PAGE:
A new modeling study led by two NOAA researchers highlights the vast challenges and potentially damaging consequences of solar geoengineering actions large enough to ward off extreme warming by the end of the 21st century.
The study, published in the journal Atmospheric Chemistry and Physics, explored a set of climate model simulations generated by NCAR researchers called the Geoengineering Large Ensemble. This group of 20 simulations projected the climate-forcing influence of hypothetical sulfate aerosol injections in the stratosphere sufficient to reflect enough sunlight to counter global warming from rising carbon dioxide levels throughout the end of the 21st century.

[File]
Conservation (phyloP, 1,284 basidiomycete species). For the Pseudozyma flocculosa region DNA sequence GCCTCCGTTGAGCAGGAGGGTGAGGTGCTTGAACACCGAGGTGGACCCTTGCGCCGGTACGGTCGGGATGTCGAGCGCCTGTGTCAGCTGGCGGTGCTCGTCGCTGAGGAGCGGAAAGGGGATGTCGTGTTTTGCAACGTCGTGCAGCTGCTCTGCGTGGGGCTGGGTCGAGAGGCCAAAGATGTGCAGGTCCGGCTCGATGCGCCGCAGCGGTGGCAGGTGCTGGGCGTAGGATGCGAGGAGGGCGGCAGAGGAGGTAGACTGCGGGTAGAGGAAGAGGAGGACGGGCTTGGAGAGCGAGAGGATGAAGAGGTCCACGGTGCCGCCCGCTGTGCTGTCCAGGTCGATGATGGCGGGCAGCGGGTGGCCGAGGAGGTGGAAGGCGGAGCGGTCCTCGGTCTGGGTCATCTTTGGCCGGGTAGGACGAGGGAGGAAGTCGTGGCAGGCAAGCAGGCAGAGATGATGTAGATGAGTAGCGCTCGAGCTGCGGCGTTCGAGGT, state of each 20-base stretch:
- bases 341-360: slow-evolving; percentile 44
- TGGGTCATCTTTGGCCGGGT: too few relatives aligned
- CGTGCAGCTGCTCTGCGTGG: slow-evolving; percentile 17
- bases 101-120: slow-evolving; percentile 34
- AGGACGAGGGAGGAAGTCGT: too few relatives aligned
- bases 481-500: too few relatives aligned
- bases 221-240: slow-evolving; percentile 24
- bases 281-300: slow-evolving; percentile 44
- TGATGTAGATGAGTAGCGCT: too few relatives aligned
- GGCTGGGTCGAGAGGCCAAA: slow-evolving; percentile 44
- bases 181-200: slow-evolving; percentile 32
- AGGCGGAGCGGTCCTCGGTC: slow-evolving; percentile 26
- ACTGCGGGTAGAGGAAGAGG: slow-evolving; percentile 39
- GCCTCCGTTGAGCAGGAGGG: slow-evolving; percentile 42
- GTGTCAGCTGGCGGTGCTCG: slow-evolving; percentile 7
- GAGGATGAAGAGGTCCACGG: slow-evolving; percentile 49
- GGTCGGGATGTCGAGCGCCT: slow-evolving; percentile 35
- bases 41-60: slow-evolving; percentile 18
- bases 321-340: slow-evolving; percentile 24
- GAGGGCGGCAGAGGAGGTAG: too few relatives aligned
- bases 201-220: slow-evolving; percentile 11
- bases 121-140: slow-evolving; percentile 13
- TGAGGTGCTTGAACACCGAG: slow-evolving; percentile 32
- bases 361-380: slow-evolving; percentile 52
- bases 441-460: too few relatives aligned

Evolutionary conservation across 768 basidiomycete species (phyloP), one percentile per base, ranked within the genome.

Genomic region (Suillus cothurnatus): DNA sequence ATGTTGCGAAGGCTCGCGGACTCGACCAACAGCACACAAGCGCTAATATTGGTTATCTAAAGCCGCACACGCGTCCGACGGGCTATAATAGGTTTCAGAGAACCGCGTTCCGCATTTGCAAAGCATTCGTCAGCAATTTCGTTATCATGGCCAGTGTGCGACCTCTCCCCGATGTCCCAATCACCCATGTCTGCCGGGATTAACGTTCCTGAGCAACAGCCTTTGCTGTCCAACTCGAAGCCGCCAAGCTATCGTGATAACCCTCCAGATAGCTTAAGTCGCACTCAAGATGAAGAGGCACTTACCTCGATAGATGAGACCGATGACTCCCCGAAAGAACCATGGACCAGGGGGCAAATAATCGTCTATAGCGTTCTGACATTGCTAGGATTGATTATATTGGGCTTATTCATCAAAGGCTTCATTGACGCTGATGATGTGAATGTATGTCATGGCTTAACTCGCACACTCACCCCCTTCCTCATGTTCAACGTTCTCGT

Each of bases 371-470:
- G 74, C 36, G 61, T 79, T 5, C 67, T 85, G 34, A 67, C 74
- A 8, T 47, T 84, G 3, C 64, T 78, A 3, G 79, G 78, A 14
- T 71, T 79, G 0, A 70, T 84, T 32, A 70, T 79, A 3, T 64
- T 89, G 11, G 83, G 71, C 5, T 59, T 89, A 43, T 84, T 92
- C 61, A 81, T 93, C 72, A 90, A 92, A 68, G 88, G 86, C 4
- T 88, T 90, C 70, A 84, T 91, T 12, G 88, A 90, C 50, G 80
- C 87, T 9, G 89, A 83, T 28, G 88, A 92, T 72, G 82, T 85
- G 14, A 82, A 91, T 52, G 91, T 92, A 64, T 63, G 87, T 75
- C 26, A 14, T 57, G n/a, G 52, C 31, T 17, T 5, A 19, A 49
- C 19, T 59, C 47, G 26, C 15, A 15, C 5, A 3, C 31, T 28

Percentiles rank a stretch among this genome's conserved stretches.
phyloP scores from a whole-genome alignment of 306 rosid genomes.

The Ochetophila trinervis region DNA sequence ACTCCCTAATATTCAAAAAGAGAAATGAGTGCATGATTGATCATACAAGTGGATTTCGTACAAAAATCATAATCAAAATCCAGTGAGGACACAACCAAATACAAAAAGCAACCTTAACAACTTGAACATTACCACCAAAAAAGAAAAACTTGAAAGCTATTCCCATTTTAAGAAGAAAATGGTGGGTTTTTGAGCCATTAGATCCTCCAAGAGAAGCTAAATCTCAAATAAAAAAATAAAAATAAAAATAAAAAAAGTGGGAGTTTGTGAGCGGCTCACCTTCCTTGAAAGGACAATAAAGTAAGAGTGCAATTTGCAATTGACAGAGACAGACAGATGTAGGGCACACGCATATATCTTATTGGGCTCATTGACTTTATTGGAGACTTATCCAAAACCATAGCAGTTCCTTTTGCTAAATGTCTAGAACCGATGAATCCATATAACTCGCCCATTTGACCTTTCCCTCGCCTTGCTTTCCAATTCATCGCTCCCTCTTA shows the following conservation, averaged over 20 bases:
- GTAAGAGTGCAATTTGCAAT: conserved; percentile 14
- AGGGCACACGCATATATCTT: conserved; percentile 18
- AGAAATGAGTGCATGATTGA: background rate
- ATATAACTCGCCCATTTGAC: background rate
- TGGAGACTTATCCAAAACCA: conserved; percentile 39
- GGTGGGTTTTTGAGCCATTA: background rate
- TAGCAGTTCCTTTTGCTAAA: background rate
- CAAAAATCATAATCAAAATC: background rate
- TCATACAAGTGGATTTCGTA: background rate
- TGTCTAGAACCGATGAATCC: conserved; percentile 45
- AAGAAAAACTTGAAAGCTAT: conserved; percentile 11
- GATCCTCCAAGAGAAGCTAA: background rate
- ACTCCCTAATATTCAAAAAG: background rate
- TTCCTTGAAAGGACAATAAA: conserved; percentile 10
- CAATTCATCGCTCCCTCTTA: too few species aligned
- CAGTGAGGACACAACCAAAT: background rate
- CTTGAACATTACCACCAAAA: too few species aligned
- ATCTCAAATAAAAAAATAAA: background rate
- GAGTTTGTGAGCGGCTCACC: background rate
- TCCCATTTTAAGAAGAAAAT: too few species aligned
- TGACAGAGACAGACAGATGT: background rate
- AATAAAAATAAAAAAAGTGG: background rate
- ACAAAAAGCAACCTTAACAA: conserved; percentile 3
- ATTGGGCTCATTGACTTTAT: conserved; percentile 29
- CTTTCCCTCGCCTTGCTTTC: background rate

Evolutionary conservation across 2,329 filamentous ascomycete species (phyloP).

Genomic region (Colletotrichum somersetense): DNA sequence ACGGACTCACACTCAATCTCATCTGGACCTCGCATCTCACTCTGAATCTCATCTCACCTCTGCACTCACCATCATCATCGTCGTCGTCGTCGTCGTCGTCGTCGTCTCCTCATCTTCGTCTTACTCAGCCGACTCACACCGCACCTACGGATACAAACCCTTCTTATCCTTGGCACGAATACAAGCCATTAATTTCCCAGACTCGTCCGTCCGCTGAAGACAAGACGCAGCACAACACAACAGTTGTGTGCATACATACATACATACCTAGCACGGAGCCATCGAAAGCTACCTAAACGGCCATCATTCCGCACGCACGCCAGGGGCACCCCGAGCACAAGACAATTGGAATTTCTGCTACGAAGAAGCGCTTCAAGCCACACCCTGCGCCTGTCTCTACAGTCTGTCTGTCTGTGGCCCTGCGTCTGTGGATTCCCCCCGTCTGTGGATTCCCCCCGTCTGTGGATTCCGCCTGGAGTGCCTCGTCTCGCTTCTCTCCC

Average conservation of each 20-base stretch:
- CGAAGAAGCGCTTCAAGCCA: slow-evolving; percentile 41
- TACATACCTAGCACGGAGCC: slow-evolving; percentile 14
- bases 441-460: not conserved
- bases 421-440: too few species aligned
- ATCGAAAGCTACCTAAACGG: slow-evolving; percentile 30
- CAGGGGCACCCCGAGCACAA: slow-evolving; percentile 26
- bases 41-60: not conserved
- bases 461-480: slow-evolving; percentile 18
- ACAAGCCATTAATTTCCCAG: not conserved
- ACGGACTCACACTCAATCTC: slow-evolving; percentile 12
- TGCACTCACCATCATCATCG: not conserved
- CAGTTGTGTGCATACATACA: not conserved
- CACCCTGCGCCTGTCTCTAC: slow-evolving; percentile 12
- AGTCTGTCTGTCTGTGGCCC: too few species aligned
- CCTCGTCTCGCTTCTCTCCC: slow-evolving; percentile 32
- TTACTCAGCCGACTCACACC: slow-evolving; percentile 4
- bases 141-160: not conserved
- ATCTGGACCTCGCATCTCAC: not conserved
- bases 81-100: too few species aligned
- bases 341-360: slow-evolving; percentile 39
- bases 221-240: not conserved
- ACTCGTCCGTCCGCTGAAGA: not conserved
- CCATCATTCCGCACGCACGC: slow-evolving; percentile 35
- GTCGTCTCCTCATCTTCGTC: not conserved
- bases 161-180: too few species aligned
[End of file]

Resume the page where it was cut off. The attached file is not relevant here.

Lead author Antara Banerjee, a CIRES research scientist working at NOAA’s Chemical Sciences Laboratory, said that the model required enormous inputs of sulfur dioxide to counter the expected warming - as much as 50 million metric tons would need to be continuously injected into the stratosphere every year by the end of the century to obtain zero global-mean temperature change even as carbon dioxide continues to increase.
“While these sulfate aerosols would largely mitigate the impacts of greenhouse gas-induced climate change, there are unintended side effects in these simulations that we need to understand,” said Banerjee.
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